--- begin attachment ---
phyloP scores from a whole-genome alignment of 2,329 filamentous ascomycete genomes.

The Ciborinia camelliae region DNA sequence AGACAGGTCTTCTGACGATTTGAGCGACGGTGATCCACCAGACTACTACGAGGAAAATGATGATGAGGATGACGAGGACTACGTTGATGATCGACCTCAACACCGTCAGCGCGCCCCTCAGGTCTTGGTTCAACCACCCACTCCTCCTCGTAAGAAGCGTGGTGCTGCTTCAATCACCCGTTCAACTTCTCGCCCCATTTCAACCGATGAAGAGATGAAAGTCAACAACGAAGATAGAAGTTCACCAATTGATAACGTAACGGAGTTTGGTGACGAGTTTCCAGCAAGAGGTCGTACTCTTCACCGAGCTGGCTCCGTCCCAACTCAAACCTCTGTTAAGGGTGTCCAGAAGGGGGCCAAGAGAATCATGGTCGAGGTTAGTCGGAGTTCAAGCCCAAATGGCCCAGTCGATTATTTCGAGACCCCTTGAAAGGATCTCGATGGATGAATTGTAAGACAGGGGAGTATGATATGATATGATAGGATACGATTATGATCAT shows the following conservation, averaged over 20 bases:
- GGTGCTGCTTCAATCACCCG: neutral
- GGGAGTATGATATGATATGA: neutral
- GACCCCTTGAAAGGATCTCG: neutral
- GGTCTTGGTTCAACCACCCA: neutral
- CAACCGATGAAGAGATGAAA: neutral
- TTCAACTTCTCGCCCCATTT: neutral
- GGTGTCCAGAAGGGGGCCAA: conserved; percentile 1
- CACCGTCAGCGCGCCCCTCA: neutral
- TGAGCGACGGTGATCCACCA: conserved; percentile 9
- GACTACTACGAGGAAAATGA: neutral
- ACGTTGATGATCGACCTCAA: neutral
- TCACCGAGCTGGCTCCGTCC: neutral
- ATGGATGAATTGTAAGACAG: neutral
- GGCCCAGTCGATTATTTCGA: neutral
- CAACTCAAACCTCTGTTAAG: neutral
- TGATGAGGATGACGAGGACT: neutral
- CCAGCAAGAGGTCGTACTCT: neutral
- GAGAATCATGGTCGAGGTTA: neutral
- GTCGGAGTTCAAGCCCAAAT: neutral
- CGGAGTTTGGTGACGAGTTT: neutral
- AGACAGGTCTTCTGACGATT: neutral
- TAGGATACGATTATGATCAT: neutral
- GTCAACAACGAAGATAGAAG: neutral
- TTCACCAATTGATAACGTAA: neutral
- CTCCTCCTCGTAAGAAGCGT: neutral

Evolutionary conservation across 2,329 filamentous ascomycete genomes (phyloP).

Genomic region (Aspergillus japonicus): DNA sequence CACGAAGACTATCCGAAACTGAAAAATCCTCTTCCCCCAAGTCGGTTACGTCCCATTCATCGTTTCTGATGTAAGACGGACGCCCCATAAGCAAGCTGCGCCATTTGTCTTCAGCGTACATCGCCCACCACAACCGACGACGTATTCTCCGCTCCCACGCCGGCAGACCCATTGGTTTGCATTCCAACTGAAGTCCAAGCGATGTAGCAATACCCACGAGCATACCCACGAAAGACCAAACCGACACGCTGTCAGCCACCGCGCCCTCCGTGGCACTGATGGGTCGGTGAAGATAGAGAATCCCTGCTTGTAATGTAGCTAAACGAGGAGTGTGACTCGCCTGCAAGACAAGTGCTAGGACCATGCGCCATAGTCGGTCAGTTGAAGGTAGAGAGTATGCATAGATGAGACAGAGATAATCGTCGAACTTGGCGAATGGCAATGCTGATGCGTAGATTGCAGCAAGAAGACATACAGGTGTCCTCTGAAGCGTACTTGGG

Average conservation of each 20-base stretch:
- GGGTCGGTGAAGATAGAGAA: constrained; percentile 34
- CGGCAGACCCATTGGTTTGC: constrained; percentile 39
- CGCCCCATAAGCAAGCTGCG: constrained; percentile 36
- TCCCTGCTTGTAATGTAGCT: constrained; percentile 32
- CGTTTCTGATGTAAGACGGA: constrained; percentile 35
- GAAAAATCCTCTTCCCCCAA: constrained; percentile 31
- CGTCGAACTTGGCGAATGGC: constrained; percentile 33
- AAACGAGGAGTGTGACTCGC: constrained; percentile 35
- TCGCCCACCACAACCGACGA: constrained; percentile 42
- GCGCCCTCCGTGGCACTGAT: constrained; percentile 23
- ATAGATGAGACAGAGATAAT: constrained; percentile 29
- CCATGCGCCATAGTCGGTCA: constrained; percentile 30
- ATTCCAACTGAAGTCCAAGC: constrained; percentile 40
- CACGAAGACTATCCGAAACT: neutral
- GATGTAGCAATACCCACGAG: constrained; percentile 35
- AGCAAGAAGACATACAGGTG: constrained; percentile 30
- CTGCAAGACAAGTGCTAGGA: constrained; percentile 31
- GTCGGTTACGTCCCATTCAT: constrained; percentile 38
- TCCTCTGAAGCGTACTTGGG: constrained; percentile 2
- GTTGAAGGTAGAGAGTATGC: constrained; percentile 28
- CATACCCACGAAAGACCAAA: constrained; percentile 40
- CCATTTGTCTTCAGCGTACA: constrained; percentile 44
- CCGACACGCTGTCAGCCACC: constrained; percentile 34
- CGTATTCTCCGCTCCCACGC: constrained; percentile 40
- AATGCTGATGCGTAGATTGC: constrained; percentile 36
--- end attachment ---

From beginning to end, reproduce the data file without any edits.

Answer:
phyloP scores from a whole-genome alignment of 2,329 filamentous ascomycete genomes.

The Ciborinia camelliae region DNA sequence AGACAGGTCTTCTGACGATTTGAGCGACGGTGATCCACCAGACTACTACGAGGAAAATGATGATGAGGATGACGAGGACTACGTTGATGATCGACCTCAACACCGTCAGCGCGCCCCTCAGGTCTTGGTTCAACCACCCACTCCTCCTCGTAAGAAGCGTGGTGCTGCTTCAATCACCCGTTCAACTTCTCGCCCCATTTCAACCGATGAAGAGATGAAAGTCAACAACGAAGATAGAAGTTCACCAATTGATAACGTAACGGAGTTTGGTGACGAGTTTCCAGCAAGAGGTCGTACTCTTCACCGAGCTGGCTCCGTCCCAACTCAAACCTCTGTTAAGGGTGTCCAGAAGGGGGCCAAGAGAATCATGGTCGAGGTTAGTCGGAGTTCAAGCCCAAATGGCCCAGTCGATTATTTCGAGACCCCTTGAAAGGATCTCGATGGATGAATTGTAAGACAGGGGAGTATGATATGATATGATAGGATACGATTATGATCAT shows the following conservation, averaged over 20 bases:
- GGTGCTGCTTCAATCACCCG: neutral
- GGGAGTATGATATGATATGA: neutral
- GACCCCTTGAAAGGATCTCG: neutral
- GGTCTTGGTTCAACCACCCA: neutral
- CAACCGATGAAGAGATGAAA: neutral
- TTCAACTTCTCGCCCCATTT: neutral
- GGTGTCCAGAAGGGGGCCAA: conserved; percentile 1
- CACCGTCAGCGCGCCCCTCA: neutral
- TGAGCGACGGTGATCCACCA: conserved; percentile 9
- GACTACTACGAGGAAAATGA: neutral
- ACGTTGATGATCGACCTCAA: neutral
- TCACCGAGCTGGCTCCGTCC: neutral
- ATGGATGAATTGTAAGACAG: neutral
- GGCCCAGTCGATTATTTCGA: neutral
- CAACTCAAACCTCTGTTAAG: neutral
- TGATGAGGATGACGAGGACT: neutral
- CCAGCAAGAGGTCGTACTCT: neutral
- GAGAATCATGGTCGAGGTTA: neutral
- GTCGGAGTTCAAGCCCAAAT: neutral
- CGGAGTTTGGTGACGAGTTT: neutral
- AGACAGGTCTTCTGACGATT: neutral
- TAGGATACGATTATGATCAT: neutral
- GTCAACAACGAAGATAGAAG: neutral
- TTCACCAATTGATAACGTAA: neutral
- CTCCTCCTCGTAAGAAGCGT: neutral

Evolutionary conservation across 2,329 filamentous ascomycete genomes (phyloP).

Genomic region (Aspergillus japonicus): DNA sequence CACGAAGACTATCCGAAACTGAAAAATCCTCTTCCCCCAAGTCGGTTACGTCCCATTCATCGTTTCTGATGTAAGACGGACGCCCCATAAGCAAGCTGCGCCATTTGTCTTCAGCGTACATCGCCCACCACAACCGACGACGTATTCTCCGCTCCCACGCCGGCAGACCCATTGGTTTGCATTCCAACTGAAGTCCAAGCGATGTAGCAATACCCACGAGCATACCCACGAAAGACCAAACCGACACGCTGTCAGCCACCGCGCCCTCCGTGGCACTGATGGGTCGGTGAAGATAGAGAATCCCTGCTTGTAATGTAGCTAAACGAGGAGTGTGACTCGCCTGCAAGACAAGTGCTAGGACCATGCGCCATAGTCGGTCAGTTGAAGGTAGAGAGTATGCATAGATGAGACAGAGATAATCGTCGAACTTGGCGAATGGCAATGCTGATGCGTAGATTGCAGCAAGAAGACATACAGGTGTCCTCTGAAGCGTACTTGGG

Average conservation of each 20-base stretch:
- GGGTCGGTGAAGATAGAGAA: constrained; percentile 34
- CGGCAGACCCATTGGTTTGC: constrained; percentile 39
- CGCCCCATAAGCAAGCTGCG: constrained; percentile 36
- TCCCTGCTTGTAATGTAGCT: constrained; percentile 32
- CGTTTCTGATGTAAGACGGA: constrained; percentile 35
- GAAAAATCCTCTTCCCCCAA: constrained; percentile 31
- CGTCGAACTTGGCGAATGGC: constrained; percentile 33
- AAACGAGGAGTGTGACTCGC: constrained; percentile 35
- TCGCCCACCACAACCGACGA: constrained; percentile 42
- GCGCCCTCCGTGGCACTGAT: constrained; percentile 23
- ATAGATGAGACAGAGATAAT: constrained; percentile 29
- CCATGCGCCATAGTCGGTCA: constrained; percentile 30
- ATTCCAACTGAAGTCCAAGC: constrained; percentile 40
- CACGAAGACTATCCGAAACT: neutral
- GATGTAGCAATACCCACGAG: constrained; percentile 35
- AGCAAGAAGACATACAGGTG: constrained; percentile 30
- CTGCAAGACAAGTGCTAGGA: constrained; percentile 31
- GTCGGTTACGTCCCATTCAT: constrained; percentile 38
- TCCTCTGAAGCGTACTTGGG: constrained; percentile 2
- GTTGAAGGTAGAGAGTATGC: constrained; percentile 28
- CATACCCACGAAAGACCAAA: constrained; percentile 40
- CCATTTGTCTTCAGCGTACA: constrained; percentile 44
- CCGACACGCTGTCAGCCACC: constrained; percentile 34
- CGTATTCTCCGCTCCCACGC: constrained; percentile 40
- AATGCTGATGCGTAGATTGC: constrained; percentile 36